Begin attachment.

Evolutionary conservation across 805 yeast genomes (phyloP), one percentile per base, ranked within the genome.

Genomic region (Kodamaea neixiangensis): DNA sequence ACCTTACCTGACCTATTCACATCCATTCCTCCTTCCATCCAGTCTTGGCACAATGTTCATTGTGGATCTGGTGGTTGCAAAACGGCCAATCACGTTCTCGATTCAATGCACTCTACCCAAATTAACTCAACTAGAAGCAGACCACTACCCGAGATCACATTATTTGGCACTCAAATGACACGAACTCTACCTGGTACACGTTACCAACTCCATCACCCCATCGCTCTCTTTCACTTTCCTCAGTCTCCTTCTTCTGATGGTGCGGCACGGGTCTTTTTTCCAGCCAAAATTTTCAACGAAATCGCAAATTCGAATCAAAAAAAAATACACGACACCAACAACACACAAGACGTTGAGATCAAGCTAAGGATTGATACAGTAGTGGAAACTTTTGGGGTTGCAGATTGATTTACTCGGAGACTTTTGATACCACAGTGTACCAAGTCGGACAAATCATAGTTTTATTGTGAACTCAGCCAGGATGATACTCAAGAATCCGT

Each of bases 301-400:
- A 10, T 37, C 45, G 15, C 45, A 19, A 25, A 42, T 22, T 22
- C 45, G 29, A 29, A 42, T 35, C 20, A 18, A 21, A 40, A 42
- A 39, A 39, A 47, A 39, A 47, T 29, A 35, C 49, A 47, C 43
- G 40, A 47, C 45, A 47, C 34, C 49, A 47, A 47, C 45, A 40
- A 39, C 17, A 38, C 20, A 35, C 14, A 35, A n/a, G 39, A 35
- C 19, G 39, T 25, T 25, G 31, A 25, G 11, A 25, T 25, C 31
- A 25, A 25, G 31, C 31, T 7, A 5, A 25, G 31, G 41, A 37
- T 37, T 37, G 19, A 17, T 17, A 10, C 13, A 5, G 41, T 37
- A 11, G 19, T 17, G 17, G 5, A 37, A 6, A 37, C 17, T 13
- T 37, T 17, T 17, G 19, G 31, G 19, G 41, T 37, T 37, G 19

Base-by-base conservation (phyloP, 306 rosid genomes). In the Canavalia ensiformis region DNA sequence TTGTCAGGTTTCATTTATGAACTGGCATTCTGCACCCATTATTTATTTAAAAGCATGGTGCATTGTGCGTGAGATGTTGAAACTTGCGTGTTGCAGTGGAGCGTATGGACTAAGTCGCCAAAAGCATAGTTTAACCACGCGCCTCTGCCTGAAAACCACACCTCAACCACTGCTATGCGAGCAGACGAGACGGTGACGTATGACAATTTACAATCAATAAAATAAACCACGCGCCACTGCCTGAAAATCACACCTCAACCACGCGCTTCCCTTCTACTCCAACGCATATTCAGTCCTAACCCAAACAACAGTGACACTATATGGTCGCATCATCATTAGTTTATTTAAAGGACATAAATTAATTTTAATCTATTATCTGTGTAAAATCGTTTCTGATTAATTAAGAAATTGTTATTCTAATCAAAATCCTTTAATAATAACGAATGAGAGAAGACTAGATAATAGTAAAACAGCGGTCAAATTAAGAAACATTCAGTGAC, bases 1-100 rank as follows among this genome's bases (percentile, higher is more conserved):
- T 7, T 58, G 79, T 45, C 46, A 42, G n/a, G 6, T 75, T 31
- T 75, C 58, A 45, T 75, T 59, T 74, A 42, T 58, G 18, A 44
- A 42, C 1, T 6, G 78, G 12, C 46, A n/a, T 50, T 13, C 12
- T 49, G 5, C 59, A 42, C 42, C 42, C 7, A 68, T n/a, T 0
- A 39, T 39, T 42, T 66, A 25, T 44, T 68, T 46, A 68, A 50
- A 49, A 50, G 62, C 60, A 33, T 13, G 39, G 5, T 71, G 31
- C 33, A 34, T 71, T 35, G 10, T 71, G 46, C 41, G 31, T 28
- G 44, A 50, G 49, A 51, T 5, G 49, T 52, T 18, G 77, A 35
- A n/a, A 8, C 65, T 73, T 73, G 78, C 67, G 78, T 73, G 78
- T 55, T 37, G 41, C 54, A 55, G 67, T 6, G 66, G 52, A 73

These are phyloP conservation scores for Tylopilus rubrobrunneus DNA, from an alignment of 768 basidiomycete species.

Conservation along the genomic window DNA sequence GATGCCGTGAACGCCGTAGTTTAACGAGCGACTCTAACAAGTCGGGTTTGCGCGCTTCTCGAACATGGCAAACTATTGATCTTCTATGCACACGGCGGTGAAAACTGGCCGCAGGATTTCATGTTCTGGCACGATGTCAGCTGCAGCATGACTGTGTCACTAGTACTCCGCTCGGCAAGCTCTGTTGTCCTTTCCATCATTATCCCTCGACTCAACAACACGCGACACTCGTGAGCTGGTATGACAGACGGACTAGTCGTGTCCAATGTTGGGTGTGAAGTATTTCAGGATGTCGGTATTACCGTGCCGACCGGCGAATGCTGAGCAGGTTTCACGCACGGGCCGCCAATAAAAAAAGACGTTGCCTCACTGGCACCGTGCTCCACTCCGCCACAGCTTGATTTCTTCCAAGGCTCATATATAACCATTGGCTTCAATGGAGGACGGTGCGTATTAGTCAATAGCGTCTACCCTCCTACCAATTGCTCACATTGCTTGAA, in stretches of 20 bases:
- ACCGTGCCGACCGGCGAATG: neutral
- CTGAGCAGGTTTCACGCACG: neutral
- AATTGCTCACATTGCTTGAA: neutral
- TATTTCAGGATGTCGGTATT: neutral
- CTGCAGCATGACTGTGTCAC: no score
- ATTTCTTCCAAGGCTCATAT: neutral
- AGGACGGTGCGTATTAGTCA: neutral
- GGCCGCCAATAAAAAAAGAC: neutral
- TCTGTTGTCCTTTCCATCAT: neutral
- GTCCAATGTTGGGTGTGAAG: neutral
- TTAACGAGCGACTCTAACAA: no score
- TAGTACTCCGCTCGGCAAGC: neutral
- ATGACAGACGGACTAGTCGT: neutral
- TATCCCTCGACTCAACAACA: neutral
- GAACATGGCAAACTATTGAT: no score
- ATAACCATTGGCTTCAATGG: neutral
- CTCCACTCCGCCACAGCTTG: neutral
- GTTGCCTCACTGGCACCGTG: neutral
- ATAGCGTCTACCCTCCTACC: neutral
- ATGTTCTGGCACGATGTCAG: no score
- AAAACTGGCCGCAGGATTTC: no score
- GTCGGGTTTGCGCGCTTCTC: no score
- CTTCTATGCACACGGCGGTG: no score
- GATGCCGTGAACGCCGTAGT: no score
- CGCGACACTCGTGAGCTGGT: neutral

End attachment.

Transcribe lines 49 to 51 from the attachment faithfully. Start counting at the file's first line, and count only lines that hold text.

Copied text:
- CTTCTATGCACACGGCGGTG: no score
- GATGCCGTGAACGCCGTAGT: no score
- CGCGACACTCGTGAGCTGGT: neutral